Mayo Clinic receives US$48 million in grants to study catheter ablation for AF

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Mayo Clinic received US$48 million in grants from the National Heart, Lung, and Blood Institute (NHLBI), a component of the American National Institutes of Health (NIH), and from industry to study the treatment of atrial fibrillation in 3,000 patients and 140 centres around the world. Mayo Clinic is leading the study.

The CABANA (Catheter ablation versus anti-arrhythmic drug therapy for atrial fibrillation) trial is designed to determine whether catheter ablation is more effective than drug therapy for the treatment of atrial fibrillation, says Douglas Packer, the trial’s principal investigator and a cardiologist at Mayo Clinic. The study, which will take six years from beginning to releasing results, is a collaborative effort among Packer and Richard Robb, at Mayo Clinic, Kerry Lee, and Daniel Mark, at Duke Clinical Research Institute in Durham, and the NHLBI.


Funding for the trial consists of US$18 million from NHLBI/NIH, US$20 million from St Jude Medical and US$10 million from Biosense Webster.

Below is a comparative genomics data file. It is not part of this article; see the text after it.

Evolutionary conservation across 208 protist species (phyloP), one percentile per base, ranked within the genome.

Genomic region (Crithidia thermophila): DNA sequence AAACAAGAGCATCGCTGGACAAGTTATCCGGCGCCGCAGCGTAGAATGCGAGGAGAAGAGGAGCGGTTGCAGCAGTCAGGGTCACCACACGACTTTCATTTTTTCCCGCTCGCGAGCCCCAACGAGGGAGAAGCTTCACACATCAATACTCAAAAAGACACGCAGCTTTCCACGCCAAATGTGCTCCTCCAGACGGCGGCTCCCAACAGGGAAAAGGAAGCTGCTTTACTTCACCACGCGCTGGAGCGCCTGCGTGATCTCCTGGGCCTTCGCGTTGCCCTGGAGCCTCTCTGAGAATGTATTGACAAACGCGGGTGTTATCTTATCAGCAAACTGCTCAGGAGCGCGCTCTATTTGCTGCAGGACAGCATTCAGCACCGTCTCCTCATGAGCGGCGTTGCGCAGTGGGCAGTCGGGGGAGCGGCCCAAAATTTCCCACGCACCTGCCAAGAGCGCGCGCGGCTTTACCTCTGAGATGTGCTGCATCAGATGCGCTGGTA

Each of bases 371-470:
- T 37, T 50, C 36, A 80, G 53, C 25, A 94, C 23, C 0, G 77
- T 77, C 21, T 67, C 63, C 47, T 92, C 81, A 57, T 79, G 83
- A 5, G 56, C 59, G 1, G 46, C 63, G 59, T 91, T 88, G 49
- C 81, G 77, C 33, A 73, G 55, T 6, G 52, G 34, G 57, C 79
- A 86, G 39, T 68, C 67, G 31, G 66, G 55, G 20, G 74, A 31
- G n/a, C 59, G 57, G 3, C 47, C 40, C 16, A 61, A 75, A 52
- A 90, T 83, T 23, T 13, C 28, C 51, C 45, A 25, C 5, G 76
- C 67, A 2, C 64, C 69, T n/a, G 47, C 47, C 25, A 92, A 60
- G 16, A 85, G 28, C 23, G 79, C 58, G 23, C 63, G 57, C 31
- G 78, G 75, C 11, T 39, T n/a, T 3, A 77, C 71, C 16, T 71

The trial will determine whether left atrial catheter ablation to eliminate atrial fibrillation is better than current state-of-the-art drug therapy, Packer says. The trial also will examine atrial fibrillation recurrence, stroke risk, quality of life and cost-effectiveness.


The study will randomise patients over three years, with half undergoing catheter ablation and half receiving rate control or rhythm control drug therapy. Further information about this trial (NCT00911508) can be found at www.clinicaltrials.gov.


“While prior trials have investigated the effectiveness of ablation in treating AF, their value in guiding the treatment of patients is limited by the small size of the studies, relatively short follow-up periods, and the exclusion of older patients with more long-standing AF as well as underlying disease. CABANA will include these patients and follow them for a much longer time period to more clearly define optimal therapy for AF,” Packer says. “We believe that CABANA will be a landmark trial that will guide therapy in the atrial fibrillation arena for years to come.”


Before these grants were awarded, Mayo Clinic led a 10-centre, 60-patient pilot study. Those results will be announced later this summer.


The CABANA trial will be conducted as a collaboration between the Heart Rhythm Service and Biomedical Imaging Resource Center at Mayo Clinic, Duke Clinical Research Institute, and CABANA investigators from the 140 centres around the world.


Mayo Clinic is the first and largest integrated, not-for-profit group practice in the world. More than 3,300 physicians, scientists and researchers and 46,000 allied health staff work at Mayo Clinic, which has sites in Rochester, Jacksonville, and Scottsdale/Phoenix. Collectively, the three locations treat more than half a million people each year.